by Steven Ertelt
March 8, 2006
Washington, DC (LifeNews.com) — A Congressional committee held hearings on the fallout from the international embryonic stem cell research scandal in South Korea where a team of scientists falsified research supposedly showing the controversial science making significant progress.
Lawmakers debated the ethical problems surrounding the research, including the need to destroy human embryos and obtaining donations of human eggs for research.
Rep. Mark Souder, Republican chairman of the subcommittee said he was disturbed by reports that women in South Korea were paid by scientists for their eggs — which could result in coercion or taking advantage of poor women.
Souder told the scientists and bureaucrats who attended the hearing not to treat members of Congress "like little children" by minimizing the ramifications of the scandal.
"This scientific scandal is not an isolated incident of fabrication, without real application to US research efforts," he said.
"Rather, it highlights the serious, inherent potential problems with research cloning and embryonic stem cell research, including but not limited to: exploitation, fraud, and coercion."
Meanwhile, Richard Doerflinger, the deputy director of Pro-Life Activities at the U.S. Conference of Catholic Bishops and a bioethics watchdog, told the committee that there are scientific, political and moral lessons to be learned about the South Korea scandal.
Doerflinger explained that the scientific lesson is not to trust claims that human cloning has been successful, pointing to false claims in years past.
Politically, Doerflinger said human cloning and embryonic stem cell research shouldn’t get a free pass — especially since the research has yet to make any progress in curing or helping people.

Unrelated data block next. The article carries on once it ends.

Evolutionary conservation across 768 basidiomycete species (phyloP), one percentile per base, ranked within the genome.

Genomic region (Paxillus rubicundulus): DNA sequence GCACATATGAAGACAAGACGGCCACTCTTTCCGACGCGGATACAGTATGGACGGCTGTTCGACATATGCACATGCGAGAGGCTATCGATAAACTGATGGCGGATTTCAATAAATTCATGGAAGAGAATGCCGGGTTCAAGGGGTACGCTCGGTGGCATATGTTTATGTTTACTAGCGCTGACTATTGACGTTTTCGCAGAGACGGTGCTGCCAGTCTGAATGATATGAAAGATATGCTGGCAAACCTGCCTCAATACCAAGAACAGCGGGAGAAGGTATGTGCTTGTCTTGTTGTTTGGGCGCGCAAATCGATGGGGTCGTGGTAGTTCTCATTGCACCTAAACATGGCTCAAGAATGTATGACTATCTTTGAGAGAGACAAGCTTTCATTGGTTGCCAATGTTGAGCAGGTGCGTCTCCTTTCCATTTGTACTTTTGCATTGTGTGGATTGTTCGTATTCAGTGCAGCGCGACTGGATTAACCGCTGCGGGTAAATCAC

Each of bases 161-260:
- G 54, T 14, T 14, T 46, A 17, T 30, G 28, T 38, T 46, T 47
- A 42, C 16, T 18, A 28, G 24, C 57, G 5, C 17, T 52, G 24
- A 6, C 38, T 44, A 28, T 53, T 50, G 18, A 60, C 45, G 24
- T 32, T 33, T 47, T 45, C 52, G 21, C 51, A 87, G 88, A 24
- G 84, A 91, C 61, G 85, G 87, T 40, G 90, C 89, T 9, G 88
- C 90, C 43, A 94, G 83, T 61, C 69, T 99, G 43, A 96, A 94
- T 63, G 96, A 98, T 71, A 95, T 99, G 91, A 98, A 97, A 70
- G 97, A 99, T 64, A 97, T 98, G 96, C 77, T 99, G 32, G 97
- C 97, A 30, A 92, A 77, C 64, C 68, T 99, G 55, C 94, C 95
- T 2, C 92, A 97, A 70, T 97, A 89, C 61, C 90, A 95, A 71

“The political agenda for cloning has long been divorced from the facts,” he said, according to a Catholic Online report.
"To win public support and government funding, advocates for human cloning and ESC (embryonic stem cell) research have long made hyped claims and exaggerated promises to legislators and the public," Doerflinger explained.
Advocates of embryonic stem cell research chided pro-life lawmakers, with Rep. Elijah Cummings, a Maryland Democrat, saying "opponents of embryonic stem cell research seem to have difficulty containing their glee" at the South Korean scandal.
He and Democratic Rep. Henry Waxman of California said that it would be wrong to limit the unproven research despite the problems. They said new ethics guidelines should be adopted instead.
The House of Representatives Government Reform subcommittee on criminal justice and drug policy held the hearing.
Among those called as witnesses were directors of the NIH Stem Cell Task Force, the National Institute on Deafness and Other Communication Disorders, the Office for Human Research Protections, the Office of Research Integrity, and several professors of life sciences.